Narendra Modi becomes the Prime Minister of India for the third consecutive time

Prime Minister Narendra Modi celebrates his third consecutive election victory.

Even the scorching sun, hot winds and temperatures beyond 110°F did not deter Indian voters from participating in the world’s largest electoral process, as more than 600 million voters cast their votes to elect their Prime Minister for the next five years. The incumbent candidate Narendra Modi and his party, the Bharatiya Janata Party (BJP), were elected to power for the third consecutive time, albeit with a weaker mandate.

“Today is a glorious day… [the] National Democratic Alliance [NDA] is going to form the government for the third time. We are grateful to the people,” said Modi in a speech at BJP’s headquarters, referring to his alliance with the NDA. “This is a victory for the world’s largest democracy,” he added.

The voting took place in seven phases from April 19 to June 1. The voter turnout was around 66%, and the results were declared on June 4.

About 968 million people—nearly thrice the population of the United States—were eligible to vote for electing candidates that will serve in the Lower House of the Parliament called the Lok Sabha. It has 543 seats, representing a total of 543 constituencies in the country. The candidates are usually affiliated with a political party, although independent candidates are not unheard of. 

Any party or alliance of parties that wins at least 272 seats in the Lok Sabha is invited to form the government and choose a Prime Minister. The government’s term lasts for five years. 

The BJP and its alliance with NDA were opposed by the Indian National Developmental Inclusive Alliance (INDIA) party, which consists of more than two dozen opposition parties, including the Indian National Congress (INC).

Unlike the exit polls, which predicted a thumping victory for the BJP, the party surprisingly failed even to reach a majority of seats. Although it was the single largest party with 240 seats, it had to rely on its alliance with the NDA to win 272 seats and form the government with 293 seats. 

This is uncharted territory for Modi and the BJP as they will lead a coalition government with the NDA for the first time since coming to power. In the 2014 and 2019 elections, BJP won 283 and 303 seats, respectively. Thus, they were able to govern solely under their agenda. 

This time, however, the BJP’s allies will play a significant role in how the government operates for the next five years. The NDA’s demands will be accommodated and their consent to make every decision will be sought. If neglected, they can also withdraw their support and topple the government.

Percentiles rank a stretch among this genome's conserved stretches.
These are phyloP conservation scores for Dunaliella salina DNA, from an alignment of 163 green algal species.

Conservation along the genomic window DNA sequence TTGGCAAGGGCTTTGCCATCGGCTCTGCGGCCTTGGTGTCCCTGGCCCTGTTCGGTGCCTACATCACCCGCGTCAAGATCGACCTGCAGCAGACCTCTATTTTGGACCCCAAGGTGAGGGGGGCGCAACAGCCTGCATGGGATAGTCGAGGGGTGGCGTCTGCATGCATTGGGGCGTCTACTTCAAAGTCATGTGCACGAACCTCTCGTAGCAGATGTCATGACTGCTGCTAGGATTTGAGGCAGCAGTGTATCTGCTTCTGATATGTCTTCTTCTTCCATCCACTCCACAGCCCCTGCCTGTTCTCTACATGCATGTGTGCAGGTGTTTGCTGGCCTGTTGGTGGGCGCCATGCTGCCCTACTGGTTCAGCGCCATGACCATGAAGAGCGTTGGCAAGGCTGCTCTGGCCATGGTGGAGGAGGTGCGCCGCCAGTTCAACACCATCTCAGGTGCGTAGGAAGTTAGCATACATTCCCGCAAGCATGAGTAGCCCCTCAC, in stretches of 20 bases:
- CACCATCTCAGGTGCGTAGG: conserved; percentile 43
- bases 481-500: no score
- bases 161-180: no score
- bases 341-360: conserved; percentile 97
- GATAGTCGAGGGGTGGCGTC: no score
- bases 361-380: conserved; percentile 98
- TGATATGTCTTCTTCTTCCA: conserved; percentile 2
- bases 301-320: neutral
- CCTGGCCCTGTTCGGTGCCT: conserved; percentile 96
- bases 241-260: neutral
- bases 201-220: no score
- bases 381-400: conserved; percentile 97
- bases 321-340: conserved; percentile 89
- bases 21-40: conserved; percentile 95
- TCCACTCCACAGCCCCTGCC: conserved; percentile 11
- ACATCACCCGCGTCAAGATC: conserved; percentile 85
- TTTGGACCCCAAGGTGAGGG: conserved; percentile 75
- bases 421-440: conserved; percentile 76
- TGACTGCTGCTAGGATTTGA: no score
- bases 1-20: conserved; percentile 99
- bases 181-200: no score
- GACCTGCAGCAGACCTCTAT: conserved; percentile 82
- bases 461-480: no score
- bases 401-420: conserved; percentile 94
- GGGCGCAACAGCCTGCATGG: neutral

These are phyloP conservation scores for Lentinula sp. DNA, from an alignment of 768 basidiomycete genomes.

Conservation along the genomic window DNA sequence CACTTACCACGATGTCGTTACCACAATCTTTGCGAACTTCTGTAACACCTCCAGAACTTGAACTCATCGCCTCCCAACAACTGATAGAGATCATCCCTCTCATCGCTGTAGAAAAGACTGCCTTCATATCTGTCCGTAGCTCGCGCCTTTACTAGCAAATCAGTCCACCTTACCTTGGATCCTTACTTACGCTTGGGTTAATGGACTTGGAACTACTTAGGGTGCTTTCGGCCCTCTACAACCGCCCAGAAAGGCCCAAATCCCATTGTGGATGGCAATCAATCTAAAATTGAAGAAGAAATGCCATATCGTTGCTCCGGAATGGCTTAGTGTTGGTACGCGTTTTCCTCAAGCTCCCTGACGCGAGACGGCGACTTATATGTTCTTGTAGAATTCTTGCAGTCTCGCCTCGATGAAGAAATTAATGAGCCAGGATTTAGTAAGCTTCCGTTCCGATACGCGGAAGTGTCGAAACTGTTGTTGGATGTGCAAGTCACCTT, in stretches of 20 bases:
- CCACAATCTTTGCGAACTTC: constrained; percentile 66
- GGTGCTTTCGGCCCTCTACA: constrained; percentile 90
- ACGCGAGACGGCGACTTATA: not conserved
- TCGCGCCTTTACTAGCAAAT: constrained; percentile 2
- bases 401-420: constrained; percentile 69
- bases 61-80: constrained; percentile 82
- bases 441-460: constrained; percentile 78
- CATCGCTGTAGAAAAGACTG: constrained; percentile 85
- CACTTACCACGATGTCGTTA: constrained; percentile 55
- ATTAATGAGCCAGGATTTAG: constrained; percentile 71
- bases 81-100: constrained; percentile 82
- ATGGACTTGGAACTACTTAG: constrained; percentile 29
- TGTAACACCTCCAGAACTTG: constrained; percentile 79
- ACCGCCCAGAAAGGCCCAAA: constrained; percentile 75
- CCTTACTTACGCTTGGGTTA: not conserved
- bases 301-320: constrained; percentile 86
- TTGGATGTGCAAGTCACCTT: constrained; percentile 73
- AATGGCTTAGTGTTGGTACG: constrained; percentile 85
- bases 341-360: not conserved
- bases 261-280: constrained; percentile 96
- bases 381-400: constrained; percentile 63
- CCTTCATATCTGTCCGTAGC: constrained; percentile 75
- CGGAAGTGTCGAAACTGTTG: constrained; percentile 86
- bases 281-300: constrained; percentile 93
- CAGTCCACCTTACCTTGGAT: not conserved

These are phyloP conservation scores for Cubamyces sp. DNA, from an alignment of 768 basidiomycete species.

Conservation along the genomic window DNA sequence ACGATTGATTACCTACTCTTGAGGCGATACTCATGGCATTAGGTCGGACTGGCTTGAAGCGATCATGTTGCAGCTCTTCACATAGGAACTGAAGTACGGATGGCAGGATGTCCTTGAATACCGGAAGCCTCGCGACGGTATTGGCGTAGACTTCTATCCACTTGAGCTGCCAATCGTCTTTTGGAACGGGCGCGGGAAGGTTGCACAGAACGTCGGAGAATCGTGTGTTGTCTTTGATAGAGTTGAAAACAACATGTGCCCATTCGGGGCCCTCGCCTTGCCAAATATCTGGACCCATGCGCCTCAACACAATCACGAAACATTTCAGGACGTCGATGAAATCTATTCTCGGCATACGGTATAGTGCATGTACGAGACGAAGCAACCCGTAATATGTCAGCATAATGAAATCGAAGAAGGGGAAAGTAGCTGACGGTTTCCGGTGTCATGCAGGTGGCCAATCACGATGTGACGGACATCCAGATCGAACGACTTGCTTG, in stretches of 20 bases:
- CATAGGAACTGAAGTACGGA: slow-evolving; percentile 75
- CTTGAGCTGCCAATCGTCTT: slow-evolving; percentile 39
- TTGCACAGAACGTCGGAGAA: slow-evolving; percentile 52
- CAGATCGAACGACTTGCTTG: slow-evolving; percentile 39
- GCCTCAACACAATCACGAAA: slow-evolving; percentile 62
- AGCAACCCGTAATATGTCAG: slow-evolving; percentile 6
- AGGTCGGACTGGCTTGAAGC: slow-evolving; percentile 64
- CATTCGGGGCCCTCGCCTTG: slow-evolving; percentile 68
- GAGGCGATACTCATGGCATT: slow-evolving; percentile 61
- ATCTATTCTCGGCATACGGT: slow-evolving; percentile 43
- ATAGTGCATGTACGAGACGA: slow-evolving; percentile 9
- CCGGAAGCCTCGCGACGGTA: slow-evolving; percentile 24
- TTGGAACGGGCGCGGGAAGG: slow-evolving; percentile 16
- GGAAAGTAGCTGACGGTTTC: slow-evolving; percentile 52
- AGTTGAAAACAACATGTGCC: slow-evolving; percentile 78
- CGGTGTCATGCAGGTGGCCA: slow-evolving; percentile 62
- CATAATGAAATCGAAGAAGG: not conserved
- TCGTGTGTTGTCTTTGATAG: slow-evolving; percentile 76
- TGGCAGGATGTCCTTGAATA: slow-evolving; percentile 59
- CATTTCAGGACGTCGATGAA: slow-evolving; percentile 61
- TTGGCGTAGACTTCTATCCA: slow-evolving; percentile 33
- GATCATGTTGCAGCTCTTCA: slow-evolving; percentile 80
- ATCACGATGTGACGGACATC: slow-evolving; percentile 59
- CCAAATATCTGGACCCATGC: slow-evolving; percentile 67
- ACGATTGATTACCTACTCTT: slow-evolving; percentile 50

The BJP will be “heavily dependent on the goodwill of its allies, which makes them critical players who we can expect will extract their pound of flesh, both in terms of policymaking as well as government formation,” said Milan Vaishnav, director of the South Asia Program at the Carnegie Endowment for International Peace.

There is jubilation in INDIA’s camp. Though the party failed to form the government, they prevented the BJP from garnering a majority. INDIA won 234 seats. INC, the largest party in the alliance, won 99 seats and has nearly doubled its tally from 52 seats in 2019.

“This is [the] public’s victory and a win for democracy,” INC President Mallikarjun Kharge told reporters in a press conference after the results were declared.

The BJP asked for votes in Modi’s name, who had an approval rating of 75% in February 2024 after ten years in power. He is known for his polarizing rhetoric. According to experts, building the Ram Temple in Ayodhya would boost support for Modi nationwide. 

INDIA raised the issues of rising unemployment and inflation in the country. According to a 2022 World Bank report, India’s youth unemployment rate was 23.2%. The BJP candidate’s failure to win the Faizabad seat, which houses the Ram Temple, showed that the surge of support in the area that many expected from the temple’s construction did not materialize. 

“One could feel the magic of democracy. The people anonymously but unitedly sent a message to the ruling party,” said Professor Shatakshee Dhongde, who was in India during the last week of elections. “They have confidence in the ruling party, but that confidence should not be taken for granted. If the government does not perform well, the people will choose other leaders to replace them,” she added.

Modi is the only Indian leader after Jawaharlal Nehru to have been elected Prime Minister for three terms. He took oath on June 9 and announced a 71-member cabinet the day after. Modi faces a significant task as he seeks to leverage India’s high economic growth rate and geographical location to its advantage on the world stage.